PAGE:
Second, the last third of the book contains illustrated classic stories by the likes of Clark Ashton Smith, Robert E. Howard, and William Hope Hodgson. I LOVED these! When reading these short stories, I couldn't help but notice how the first 2/3 of the book carried the exact same pulpy, adventure feel that these classic stories originally created. I think Gianni did a beautiful job of carrying on that feel in his comics and in his illustrations of these pulp shorts. In a way, I feel like these were his way of paying tribute to what came before, while also making them his own.

 

Again, I went into this with no preconceptions. I came away with much admiration and respect. I'm going to eventually read the Hellboy comics and I'm definitely going to search out Mr. Gianni and see what else he has on offer, because whatever it is, I'm in!

 

Highly recommended, especially to fans of the classic pulp short stories and to fans of incredible artwork.

 

You can get your copy here: Gary Gianni's Monstermen and Other Scary Stories

 

*Thank you to Edelweiss and to Dark Horse Comics for the e-ARC of this volume in exchange for my honest review. This is it!*

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review 2017-07-13 20:34
Bright Smoke, Cold Fire
Bright Smoke, Cold Fire - Rosamund Hodge

[I received a copy of this book through Edelweiss.]

Hmm, not sure about this one. It’s a retelling of ‘Romeo & Juliet’, in a city that is the last one standing while the rest of the world has been invaded by ‘zombies’, where three families share the power, and where the religious order of the Sisters of Thorn has to perform yearly blood sacrifices in order to keep the undead at bay. It has a mysterious plague that makes people rise again after their death if precautions aren’t taken, and in that city, ‘the Juliet’ is actually a warrior bred from birth through magic rituals, with the ability to sense if someone has shed her family’s blood, and the compulsion to avenge said family member in turn (in other words, she still does a few other things than feigning death, thinking Romeo is dead, and promptly killing herself in turn). Also, she’s doomed to turn mad at some point

All in all, why not? This was interesting. The story itself, though, was kind of confusing, and although it did end up making sense, there were quite a few things I would’ve seen developed more in depth. Such as the Night Games, or the Necromancer (who kind of turned up at the awkward moment), or the Romeo/Paris/Vai trio relationship.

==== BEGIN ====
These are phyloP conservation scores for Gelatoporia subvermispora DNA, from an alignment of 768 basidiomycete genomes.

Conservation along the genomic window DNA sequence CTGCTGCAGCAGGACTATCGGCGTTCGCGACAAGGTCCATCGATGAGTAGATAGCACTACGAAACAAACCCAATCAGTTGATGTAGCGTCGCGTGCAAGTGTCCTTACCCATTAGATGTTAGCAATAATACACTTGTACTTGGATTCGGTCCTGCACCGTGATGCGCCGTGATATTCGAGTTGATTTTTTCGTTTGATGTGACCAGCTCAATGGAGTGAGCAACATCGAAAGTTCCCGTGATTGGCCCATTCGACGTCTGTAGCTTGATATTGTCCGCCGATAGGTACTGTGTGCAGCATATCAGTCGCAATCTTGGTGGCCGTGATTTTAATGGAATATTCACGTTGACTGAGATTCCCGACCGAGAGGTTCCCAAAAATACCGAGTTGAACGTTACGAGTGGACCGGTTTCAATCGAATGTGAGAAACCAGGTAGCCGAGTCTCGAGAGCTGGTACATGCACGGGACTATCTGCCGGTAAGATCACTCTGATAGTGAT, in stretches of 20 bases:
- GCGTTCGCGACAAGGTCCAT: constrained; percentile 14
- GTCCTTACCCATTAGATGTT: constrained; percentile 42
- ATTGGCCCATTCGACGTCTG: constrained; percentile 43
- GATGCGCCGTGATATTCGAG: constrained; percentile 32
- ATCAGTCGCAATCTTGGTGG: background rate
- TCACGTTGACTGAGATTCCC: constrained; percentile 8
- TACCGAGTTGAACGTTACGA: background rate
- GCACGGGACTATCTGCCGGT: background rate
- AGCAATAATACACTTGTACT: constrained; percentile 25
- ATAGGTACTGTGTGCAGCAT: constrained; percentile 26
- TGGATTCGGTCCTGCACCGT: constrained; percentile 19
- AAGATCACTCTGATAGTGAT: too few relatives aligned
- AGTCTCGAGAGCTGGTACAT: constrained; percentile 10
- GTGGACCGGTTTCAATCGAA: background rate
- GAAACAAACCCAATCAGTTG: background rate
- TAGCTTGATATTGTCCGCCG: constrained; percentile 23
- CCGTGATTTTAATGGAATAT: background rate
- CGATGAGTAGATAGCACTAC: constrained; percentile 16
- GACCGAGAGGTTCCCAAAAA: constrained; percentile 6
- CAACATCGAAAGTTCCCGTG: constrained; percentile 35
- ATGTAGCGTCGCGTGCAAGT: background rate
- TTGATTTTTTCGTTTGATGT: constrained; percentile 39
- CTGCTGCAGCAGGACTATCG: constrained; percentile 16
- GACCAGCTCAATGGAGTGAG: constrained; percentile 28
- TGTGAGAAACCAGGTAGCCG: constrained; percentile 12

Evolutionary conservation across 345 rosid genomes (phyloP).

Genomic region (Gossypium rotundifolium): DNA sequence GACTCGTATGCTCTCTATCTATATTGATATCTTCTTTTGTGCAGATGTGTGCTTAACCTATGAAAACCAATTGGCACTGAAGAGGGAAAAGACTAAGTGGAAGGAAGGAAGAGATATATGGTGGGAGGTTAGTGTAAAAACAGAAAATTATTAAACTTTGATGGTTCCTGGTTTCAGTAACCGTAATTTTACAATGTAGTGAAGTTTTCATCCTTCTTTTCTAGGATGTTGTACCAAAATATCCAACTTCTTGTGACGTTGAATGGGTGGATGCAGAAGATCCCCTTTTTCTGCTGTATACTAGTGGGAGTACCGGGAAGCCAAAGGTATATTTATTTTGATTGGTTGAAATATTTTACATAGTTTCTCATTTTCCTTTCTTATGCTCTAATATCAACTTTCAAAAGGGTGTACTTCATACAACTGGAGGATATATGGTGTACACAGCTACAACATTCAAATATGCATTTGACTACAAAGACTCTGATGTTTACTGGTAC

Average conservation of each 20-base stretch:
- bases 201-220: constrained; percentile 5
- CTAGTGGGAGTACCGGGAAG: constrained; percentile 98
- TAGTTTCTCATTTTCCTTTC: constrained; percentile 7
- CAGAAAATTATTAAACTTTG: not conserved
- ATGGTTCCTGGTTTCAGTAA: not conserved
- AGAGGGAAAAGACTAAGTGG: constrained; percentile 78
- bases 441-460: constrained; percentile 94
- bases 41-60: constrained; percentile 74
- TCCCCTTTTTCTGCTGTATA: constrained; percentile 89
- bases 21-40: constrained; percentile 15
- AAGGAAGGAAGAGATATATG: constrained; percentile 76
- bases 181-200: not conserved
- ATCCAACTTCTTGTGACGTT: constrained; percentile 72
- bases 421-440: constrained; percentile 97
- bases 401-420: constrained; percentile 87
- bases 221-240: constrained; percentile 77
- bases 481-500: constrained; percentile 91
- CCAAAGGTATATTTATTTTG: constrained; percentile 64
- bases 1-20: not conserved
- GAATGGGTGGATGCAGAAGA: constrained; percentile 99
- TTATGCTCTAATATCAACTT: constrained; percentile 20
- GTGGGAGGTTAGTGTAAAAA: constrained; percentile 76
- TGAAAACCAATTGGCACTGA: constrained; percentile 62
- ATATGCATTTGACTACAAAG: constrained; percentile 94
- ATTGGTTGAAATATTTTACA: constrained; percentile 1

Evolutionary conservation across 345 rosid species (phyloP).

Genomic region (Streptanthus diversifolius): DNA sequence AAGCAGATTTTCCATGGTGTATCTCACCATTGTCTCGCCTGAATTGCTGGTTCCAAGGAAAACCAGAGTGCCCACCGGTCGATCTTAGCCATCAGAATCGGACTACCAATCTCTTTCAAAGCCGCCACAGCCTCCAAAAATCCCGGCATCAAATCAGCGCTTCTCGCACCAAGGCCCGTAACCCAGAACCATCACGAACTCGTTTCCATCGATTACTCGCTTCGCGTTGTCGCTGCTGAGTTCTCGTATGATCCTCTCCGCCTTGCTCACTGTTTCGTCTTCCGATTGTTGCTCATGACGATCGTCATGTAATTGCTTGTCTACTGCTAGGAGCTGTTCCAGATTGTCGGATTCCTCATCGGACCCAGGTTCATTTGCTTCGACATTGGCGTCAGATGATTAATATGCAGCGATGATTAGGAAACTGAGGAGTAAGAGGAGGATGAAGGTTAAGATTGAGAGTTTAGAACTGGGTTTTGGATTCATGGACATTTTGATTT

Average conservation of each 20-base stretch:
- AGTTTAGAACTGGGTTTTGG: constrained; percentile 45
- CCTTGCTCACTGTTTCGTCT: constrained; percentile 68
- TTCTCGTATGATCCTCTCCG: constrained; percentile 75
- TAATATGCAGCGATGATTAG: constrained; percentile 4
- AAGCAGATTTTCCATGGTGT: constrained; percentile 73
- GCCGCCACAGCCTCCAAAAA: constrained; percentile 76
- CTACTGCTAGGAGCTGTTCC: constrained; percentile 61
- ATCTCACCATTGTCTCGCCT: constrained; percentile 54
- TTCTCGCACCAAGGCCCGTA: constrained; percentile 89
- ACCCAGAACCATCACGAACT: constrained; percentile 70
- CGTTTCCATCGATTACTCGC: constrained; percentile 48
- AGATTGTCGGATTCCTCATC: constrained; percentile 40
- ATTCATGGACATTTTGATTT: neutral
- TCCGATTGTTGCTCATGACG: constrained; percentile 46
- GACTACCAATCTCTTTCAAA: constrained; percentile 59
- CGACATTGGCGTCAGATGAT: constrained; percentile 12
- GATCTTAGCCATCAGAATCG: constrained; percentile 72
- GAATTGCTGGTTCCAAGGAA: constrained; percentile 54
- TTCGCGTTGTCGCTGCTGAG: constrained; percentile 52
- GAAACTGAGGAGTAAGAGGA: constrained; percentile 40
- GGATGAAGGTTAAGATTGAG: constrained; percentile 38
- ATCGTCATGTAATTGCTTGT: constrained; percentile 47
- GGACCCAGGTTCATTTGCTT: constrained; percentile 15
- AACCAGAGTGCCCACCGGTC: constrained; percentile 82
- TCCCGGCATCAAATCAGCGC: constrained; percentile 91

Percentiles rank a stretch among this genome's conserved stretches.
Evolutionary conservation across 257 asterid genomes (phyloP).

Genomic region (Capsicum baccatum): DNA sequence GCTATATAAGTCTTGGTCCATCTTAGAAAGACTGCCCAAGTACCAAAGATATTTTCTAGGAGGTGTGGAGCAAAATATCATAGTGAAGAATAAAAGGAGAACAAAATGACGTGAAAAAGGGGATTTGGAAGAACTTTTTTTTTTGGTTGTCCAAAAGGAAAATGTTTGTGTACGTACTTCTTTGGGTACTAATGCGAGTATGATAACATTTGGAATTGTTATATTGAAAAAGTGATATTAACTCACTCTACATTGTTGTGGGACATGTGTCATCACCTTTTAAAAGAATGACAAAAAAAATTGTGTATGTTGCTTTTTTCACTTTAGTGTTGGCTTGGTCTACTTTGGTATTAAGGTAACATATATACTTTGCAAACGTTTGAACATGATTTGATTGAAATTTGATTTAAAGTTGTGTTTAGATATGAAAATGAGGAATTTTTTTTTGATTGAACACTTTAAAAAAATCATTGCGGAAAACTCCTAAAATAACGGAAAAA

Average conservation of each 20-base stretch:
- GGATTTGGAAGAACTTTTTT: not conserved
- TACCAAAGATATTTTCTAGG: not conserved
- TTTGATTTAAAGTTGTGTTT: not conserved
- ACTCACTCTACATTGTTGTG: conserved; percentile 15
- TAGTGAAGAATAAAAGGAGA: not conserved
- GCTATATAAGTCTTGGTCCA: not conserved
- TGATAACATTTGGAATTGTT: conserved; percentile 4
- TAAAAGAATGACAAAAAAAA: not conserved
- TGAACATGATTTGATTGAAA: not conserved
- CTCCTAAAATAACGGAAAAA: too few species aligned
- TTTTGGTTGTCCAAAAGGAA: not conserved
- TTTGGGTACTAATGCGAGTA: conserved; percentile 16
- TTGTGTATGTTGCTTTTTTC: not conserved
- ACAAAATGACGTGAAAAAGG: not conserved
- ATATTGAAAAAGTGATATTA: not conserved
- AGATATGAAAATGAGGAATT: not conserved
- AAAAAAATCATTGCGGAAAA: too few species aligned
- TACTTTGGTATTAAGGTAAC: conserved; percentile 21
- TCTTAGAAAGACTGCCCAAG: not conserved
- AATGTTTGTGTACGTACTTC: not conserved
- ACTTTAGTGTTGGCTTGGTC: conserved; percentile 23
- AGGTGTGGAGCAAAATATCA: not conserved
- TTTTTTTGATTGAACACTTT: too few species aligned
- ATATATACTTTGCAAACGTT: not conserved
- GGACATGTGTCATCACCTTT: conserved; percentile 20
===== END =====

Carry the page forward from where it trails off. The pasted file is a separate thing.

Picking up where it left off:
I’m not sure about the characters. I sort of liked the Juliet? Because she had that idea that ‘I’m already dead, and Romeo is dead, so I don’t care about dying because it means I can see him again’, yet at the same time she was quite lively and determined and not actively trying to take her own life while moping; her story is also rather sad (stripped of her name/real identity in a family whose beliefs in the afterlife involve having a name in order to be saved... nice). Romeo, though, was kind of stupid, and Paris way too naive; of the power trio there, the one I definitely liked was Vai (with a twist that was a bit predictable, but eh, he was fun to read about, and I totally agreed with the way he envisioned problems and how to tackle them!). As for Runajo... I don’t know. Determined, too, yet there were several moments when I thought her decisions should have her get killed or cast out or something, and she wasn’t because Plot Device.

(And very, very minor thing that probably only peeved me because I’m French, but... ‘Catresou’ sounds just so damn weird. I kept reading and ‘hearing’ that name as a French name, which sounds exactly like ‘quatre sous’—that’s like ‘four pence’—aaaand... Yep, so bizarre.)

Conclusion: 2.5 stars. To be fair, I liked the world depicted here in general, and that this retelling is sufficiently removed from R & J as to stand by itself; however, it was probably too ambitious for one volume, and ended up confusing.